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The National Negro Opera Company

An OnQ Special Feature

Winner of the 2009 Mid-Atlantic Emmy Award for Outstanding Entertainment Feature

Winner of the Press Club of Western Pennsylvania's 2010 Golden Quill Award for Outstanding Television Feature

Winner of the 2010 Robert L. Vann Media Award from the Pittsburgh Black Media Federation for Outstanding Television Feature Story

The Cardwell Dawson Choir

Mary Cardwell Dawson

Above: The Cardwell Dawson Choir. Right: Mary Cardwell Dawson. Courtesy of Heinz History Center

Click here to watch the video.

Madame Dawson's Opera Company

Mary Cardwell Dawson formed the National Negro Opera Company in 1941 inside a grand Victorian-style house on the border of Pittsburgh's Homewood and Lincoln-Lemington neighborhoods. Madame Dawson expanded the opera company to include chapters in New York, Chicago, Washington, DC, and other cities. Dawson's opera company, her music school and the Cardwell Dawson Choir, opened new doors and launched careers for African-Americans who had little or no access to classical or opera music training.

The house also has a rich history beyond Mary Cardwell Dawson. Businessman William "Woogie" Harris, brother of famed photographer "Teenie" Harris, bought the house in 1930, hosting and housing prominent black entertainers (Lena Horne, Sarah Vaughn, Cab Calloway) and athletes (Joe Louis, Roberto Clemente) who were denied Pittsburgh hotel accommodations because of their race. Neighbors dubbed the house "Mystery Manor" because of the famous comings and goings.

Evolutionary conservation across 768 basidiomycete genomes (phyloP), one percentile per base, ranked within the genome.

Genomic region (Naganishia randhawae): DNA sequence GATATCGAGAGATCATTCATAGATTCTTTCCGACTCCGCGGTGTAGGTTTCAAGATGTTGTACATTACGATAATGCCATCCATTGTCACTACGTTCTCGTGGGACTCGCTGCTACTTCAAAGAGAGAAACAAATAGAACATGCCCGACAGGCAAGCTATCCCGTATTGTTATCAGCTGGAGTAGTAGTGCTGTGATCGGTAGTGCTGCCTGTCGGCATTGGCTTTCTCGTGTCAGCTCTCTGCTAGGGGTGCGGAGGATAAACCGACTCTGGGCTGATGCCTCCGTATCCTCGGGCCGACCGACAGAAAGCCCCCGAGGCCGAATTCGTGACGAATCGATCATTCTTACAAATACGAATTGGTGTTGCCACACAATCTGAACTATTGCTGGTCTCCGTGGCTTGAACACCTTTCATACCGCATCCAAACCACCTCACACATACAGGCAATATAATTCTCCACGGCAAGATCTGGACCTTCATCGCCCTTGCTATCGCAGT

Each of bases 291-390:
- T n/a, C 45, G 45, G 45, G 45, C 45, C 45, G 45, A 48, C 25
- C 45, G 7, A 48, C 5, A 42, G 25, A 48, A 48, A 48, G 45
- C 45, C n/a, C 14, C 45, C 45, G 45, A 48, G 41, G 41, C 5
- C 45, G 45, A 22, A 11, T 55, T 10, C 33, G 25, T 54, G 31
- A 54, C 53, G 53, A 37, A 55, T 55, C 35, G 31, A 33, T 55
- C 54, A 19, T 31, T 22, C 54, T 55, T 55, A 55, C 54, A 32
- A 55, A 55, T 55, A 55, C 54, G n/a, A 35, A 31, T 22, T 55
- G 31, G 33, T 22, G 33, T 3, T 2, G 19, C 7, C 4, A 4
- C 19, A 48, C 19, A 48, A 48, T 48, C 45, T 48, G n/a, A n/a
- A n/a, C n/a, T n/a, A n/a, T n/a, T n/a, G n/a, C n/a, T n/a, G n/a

This OnQ special report focuses on new efforts to restore the home, features rare archival images, and an interview with Dawson's niece and former secretary, Barbara Edwards Lee. It is brought to you by the Emmy-winning team of writer/producer David Solomon, videographer/editor Frank Caloiero, and narrator Michael Bartley.

Dawson House 1950 Dawson House 2009

Left: 7101 Apple St., Pittsburgh, circa 1950. Courtesy of Carnegie Museum of Art, Teenie Harris Archives. Right: Efforts are now underway to preserve and restore the now-dilapidated home. Courtesy of WQED Multimedia

opera posterLena Horne

Left: One of Mary Cardwell Dawson's productions. Courtesy of Heinz History Center.
Above: Lena Horne is among the famous celebrities who stayed at "Mystery Manor." Courtesy of Carnegie Museum of Art, Teenie Harris Collection

Related Links:
Young Preservationists Association of Pittsburgh
Greater Pittsburgh Coliseum

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